Proposed cuts to VHAP, Catamount are unacceptable
March 20, 2013The Commons Online
In the 1970s, I lived and worked in England, and was in the National Health Service. I had good care and never had to worry about whether I’d be able to afford it. I am thrilled that Vermont is moving in the direction of universal health care and wish it could happen sooner than 2017.
Meanwhile, disturbing changes are afoot for participants in Vermont Health Access Program (VHAP) and Catamount Health, which will have to shut down at the end of 2013.
This is driven by the federal Affordable Care Act, which is hardly the government takeover of health care that opponents claim. It is still an insurance-based system, and it will not fully fund insurance for all current VHAP and Catamount participants.
Gov. Peter Shumlin has proposed state funds to make up some of the difference, but at this point, there is still a gap between current costs to the patient and projected costs under the exchange, which starts in 2014.
As a former participant in VHAP and Catamount, I am concerned about this rate increase. Though these programs are bandages on a broken system, I received good coverage under them at a rate I could afford. I was relieved that this relief was available when I needed it.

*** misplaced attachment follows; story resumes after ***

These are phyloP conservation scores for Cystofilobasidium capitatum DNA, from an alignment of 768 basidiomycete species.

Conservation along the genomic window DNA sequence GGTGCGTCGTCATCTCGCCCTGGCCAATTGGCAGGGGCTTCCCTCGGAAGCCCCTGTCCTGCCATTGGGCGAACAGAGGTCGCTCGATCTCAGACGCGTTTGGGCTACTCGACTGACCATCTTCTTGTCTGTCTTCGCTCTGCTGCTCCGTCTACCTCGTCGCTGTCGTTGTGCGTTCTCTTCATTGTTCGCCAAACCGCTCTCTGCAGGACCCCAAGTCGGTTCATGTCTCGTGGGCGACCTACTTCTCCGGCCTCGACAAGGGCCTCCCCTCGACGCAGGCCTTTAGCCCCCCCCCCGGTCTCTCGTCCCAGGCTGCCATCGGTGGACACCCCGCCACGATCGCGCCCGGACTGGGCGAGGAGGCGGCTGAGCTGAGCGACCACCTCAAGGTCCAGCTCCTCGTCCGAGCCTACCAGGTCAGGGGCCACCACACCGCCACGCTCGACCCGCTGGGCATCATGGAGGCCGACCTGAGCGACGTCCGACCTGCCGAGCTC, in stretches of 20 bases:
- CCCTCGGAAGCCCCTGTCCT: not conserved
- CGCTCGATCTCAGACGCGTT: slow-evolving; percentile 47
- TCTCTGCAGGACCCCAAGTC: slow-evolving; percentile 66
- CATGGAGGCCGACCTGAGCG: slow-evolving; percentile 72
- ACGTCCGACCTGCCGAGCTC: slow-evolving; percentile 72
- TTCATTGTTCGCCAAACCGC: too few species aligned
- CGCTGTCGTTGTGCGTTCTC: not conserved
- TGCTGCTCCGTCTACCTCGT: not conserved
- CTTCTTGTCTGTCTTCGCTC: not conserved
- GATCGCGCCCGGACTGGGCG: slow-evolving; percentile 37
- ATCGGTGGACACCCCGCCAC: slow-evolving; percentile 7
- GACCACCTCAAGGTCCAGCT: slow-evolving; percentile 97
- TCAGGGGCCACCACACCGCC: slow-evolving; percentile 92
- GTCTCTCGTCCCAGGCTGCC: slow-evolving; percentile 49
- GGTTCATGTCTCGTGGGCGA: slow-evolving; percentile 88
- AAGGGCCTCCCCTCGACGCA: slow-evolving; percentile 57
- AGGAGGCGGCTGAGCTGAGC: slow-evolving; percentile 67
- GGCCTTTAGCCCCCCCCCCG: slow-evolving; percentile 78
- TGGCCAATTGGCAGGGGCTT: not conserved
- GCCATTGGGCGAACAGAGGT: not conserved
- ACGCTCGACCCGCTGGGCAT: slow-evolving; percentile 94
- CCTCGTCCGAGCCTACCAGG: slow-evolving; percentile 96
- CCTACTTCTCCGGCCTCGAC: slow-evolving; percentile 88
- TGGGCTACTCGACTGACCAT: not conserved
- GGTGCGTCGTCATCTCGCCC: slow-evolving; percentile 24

It is unconscionable that people who currently have coverage stand to lose it. That’s not how universal health care is supposed to work.
These cuts to VHAP and Catamount do not fulfill Act 48’s commitment to creating a health-care system that recognizes the human right to health care.
As we move forward toward a universal health-care system, we should not be taking any steps back by balancing any budget shortfalls on the backs of poor and middle-class people.
Instead, we must look to raise revenue equitably.
Ellen Schwartz, Brattleboro